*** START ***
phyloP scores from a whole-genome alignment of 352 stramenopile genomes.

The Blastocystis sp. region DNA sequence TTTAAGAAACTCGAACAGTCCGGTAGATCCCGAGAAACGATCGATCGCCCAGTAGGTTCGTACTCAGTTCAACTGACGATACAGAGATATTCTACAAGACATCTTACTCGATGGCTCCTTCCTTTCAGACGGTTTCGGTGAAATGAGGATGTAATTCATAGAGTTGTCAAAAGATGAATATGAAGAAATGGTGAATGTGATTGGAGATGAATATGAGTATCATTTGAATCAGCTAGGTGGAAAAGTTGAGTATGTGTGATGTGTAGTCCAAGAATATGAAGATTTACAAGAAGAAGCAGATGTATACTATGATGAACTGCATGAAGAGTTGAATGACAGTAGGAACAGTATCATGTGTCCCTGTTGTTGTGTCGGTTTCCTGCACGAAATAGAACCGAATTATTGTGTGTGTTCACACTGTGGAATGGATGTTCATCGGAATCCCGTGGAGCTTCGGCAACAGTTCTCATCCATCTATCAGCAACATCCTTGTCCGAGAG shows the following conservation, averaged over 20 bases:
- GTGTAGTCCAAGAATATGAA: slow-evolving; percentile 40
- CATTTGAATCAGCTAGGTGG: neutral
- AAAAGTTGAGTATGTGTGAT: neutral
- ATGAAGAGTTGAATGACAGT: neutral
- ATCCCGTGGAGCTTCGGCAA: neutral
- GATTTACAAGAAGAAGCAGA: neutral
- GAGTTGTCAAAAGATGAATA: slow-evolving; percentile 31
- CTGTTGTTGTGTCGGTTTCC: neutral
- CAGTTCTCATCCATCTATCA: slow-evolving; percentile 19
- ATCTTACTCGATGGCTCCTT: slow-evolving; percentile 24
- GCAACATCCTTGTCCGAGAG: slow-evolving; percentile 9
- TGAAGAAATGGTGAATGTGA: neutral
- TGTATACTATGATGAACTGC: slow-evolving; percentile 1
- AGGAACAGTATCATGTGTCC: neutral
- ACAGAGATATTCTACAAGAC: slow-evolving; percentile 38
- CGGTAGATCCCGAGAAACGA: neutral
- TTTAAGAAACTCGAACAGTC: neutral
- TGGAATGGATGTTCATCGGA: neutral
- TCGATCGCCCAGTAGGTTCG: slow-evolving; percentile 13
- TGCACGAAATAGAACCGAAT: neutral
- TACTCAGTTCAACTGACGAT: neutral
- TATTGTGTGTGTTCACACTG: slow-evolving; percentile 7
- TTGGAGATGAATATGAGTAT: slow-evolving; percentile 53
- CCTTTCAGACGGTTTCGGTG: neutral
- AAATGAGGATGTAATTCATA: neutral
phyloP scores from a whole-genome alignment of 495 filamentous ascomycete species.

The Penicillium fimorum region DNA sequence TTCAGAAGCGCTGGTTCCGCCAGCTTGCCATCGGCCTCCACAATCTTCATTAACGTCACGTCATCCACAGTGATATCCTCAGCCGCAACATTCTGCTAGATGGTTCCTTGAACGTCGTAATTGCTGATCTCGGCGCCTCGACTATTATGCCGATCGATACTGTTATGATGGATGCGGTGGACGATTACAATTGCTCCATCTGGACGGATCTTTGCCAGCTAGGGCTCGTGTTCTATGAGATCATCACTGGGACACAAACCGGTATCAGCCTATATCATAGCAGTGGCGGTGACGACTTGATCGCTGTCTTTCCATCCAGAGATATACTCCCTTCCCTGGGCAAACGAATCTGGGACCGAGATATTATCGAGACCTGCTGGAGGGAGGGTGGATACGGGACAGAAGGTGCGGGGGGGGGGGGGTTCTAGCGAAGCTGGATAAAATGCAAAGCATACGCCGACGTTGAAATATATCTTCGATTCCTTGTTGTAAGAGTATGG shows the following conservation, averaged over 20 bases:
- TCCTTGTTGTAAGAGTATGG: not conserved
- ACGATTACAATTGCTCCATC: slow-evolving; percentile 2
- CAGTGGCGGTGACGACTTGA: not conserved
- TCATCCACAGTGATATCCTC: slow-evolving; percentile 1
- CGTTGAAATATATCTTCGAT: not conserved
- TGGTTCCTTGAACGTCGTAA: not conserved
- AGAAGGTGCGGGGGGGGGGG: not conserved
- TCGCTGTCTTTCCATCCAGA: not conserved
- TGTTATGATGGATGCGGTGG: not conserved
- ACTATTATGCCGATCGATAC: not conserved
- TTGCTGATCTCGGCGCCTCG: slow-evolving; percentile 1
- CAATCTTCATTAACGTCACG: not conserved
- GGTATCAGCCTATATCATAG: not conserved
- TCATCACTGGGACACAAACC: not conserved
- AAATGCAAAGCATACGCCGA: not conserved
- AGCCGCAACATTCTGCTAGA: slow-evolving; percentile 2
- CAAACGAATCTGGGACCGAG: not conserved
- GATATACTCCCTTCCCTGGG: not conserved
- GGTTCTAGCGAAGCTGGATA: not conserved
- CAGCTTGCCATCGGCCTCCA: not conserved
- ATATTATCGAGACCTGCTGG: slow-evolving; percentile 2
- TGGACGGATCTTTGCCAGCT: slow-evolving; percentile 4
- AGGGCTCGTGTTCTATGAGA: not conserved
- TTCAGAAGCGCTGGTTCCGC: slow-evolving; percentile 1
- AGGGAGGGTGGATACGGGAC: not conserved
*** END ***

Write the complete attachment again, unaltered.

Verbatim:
phyloP scores from a whole-genome alignment of 352 stramenopile genomes.

The Blastocystis sp. region DNA sequence TTTAAGAAACTCGAACAGTCCGGTAGATCCCGAGAAACGATCGATCGCCCAGTAGGTTCGTACTCAGTTCAACTGACGATACAGAGATATTCTACAAGACATCTTACTCGATGGCTCCTTCCTTTCAGACGGTTTCGGTGAAATGAGGATGTAATTCATAGAGTTGTCAAAAGATGAATATGAAGAAATGGTGAATGTGATTGGAGATGAATATGAGTATCATTTGAATCAGCTAGGTGGAAAAGTTGAGTATGTGTGATGTGTAGTCCAAGAATATGAAGATTTACAAGAAGAAGCAGATGTATACTATGATGAACTGCATGAAGAGTTGAATGACAGTAGGAACAGTATCATGTGTCCCTGTTGTTGTGTCGGTTTCCTGCACGAAATAGAACCGAATTATTGTGTGTGTTCACACTGTGGAATGGATGTTCATCGGAATCCCGTGGAGCTTCGGCAACAGTTCTCATCCATCTATCAGCAACATCCTTGTCCGAGAG shows the following conservation, averaged over 20 bases:
- GTGTAGTCCAAGAATATGAA: slow-evolving; percentile 40
- CATTTGAATCAGCTAGGTGG: neutral
- AAAAGTTGAGTATGTGTGAT: neutral
- ATGAAGAGTTGAATGACAGT: neutral
- ATCCCGTGGAGCTTCGGCAA: neutral
- GATTTACAAGAAGAAGCAGA: neutral
- GAGTTGTCAAAAGATGAATA: slow-evolving; percentile 31
- CTGTTGTTGTGTCGGTTTCC: neutral
- CAGTTCTCATCCATCTATCA: slow-evolving; percentile 19
- ATCTTACTCGATGGCTCCTT: slow-evolving; percentile 24
- GCAACATCCTTGTCCGAGAG: slow-evolving; percentile 9
- TGAAGAAATGGTGAATGTGA: neutral
- TGTATACTATGATGAACTGC: slow-evolving; percentile 1
- AGGAACAGTATCATGTGTCC: neutral
- ACAGAGATATTCTACAAGAC: slow-evolving; percentile 38
- CGGTAGATCCCGAGAAACGA: neutral
- TTTAAGAAACTCGAACAGTC: neutral
- TGGAATGGATGTTCATCGGA: neutral
- TCGATCGCCCAGTAGGTTCG: slow-evolving; percentile 13
- TGCACGAAATAGAACCGAAT: neutral
- TACTCAGTTCAACTGACGAT: neutral
- TATTGTGTGTGTTCACACTG: slow-evolving; percentile 7
- TTGGAGATGAATATGAGTAT: slow-evolving; percentile 53
- CCTTTCAGACGGTTTCGGTG: neutral
- AAATGAGGATGTAATTCATA: neutral
phyloP scores from a whole-genome alignment of 495 filamentous ascomycete species.

The Penicillium fimorum region DNA sequence TTCAGAAGCGCTGGTTCCGCCAGCTTGCCATCGGCCTCCACAATCTTCATTAACGTCACGTCATCCACAGTGATATCCTCAGCCGCAACATTCTGCTAGATGGTTCCTTGAACGTCGTAATTGCTGATCTCGGCGCCTCGACTATTATGCCGATCGATACTGTTATGATGGATGCGGTGGACGATTACAATTGCTCCATCTGGACGGATCTTTGCCAGCTAGGGCTCGTGTTCTATGAGATCATCACTGGGACACAAACCGGTATCAGCCTATATCATAGCAGTGGCGGTGACGACTTGATCGCTGTCTTTCCATCCAGAGATATACTCCCTTCCCTGGGCAAACGAATCTGGGACCGAGATATTATCGAGACCTGCTGGAGGGAGGGTGGATACGGGACAGAAGGTGCGGGGGGGGGGGGGTTCTAGCGAAGCTGGATAAAATGCAAAGCATACGCCGACGTTGAAATATATCTTCGATTCCTTGTTGTAAGAGTATGG shows the following conservation, averaged over 20 bases:
- TCCTTGTTGTAAGAGTATGG: not conserved
- ACGATTACAATTGCTCCATC: slow-evolving; percentile 2
- CAGTGGCGGTGACGACTTGA: not conserved
- TCATCCACAGTGATATCCTC: slow-evolving; percentile 1
- CGTTGAAATATATCTTCGAT: not conserved
- TGGTTCCTTGAACGTCGTAA: not conserved
- AGAAGGTGCGGGGGGGGGGG: not conserved
- TCGCTGTCTTTCCATCCAGA: not conserved
- TGTTATGATGGATGCGGTGG: not conserved
- ACTATTATGCCGATCGATAC: not conserved
- TTGCTGATCTCGGCGCCTCG: slow-evolving; percentile 1
- CAATCTTCATTAACGTCACG: not conserved
- GGTATCAGCCTATATCATAG: not conserved
- TCATCACTGGGACACAAACC: not conserved
- AAATGCAAAGCATACGCCGA: not conserved
- AGCCGCAACATTCTGCTAGA: slow-evolving; percentile 2
- CAAACGAATCTGGGACCGAG: not conserved
- GATATACTCCCTTCCCTGGG: not conserved
- GGTTCTAGCGAAGCTGGATA: not conserved
- CAGCTTGCCATCGGCCTCCA: not conserved
- ATATTATCGAGACCTGCTGG: slow-evolving; percentile 2
- TGGACGGATCTTTGCCAGCT: slow-evolving; percentile 4
- AGGGCTCGTGTTCTATGAGA: not conserved
- TTCAGAAGCGCTGGTTCCGC: slow-evolving; percentile 1
- AGGGAGGGTGGATACGGGAC: not conserved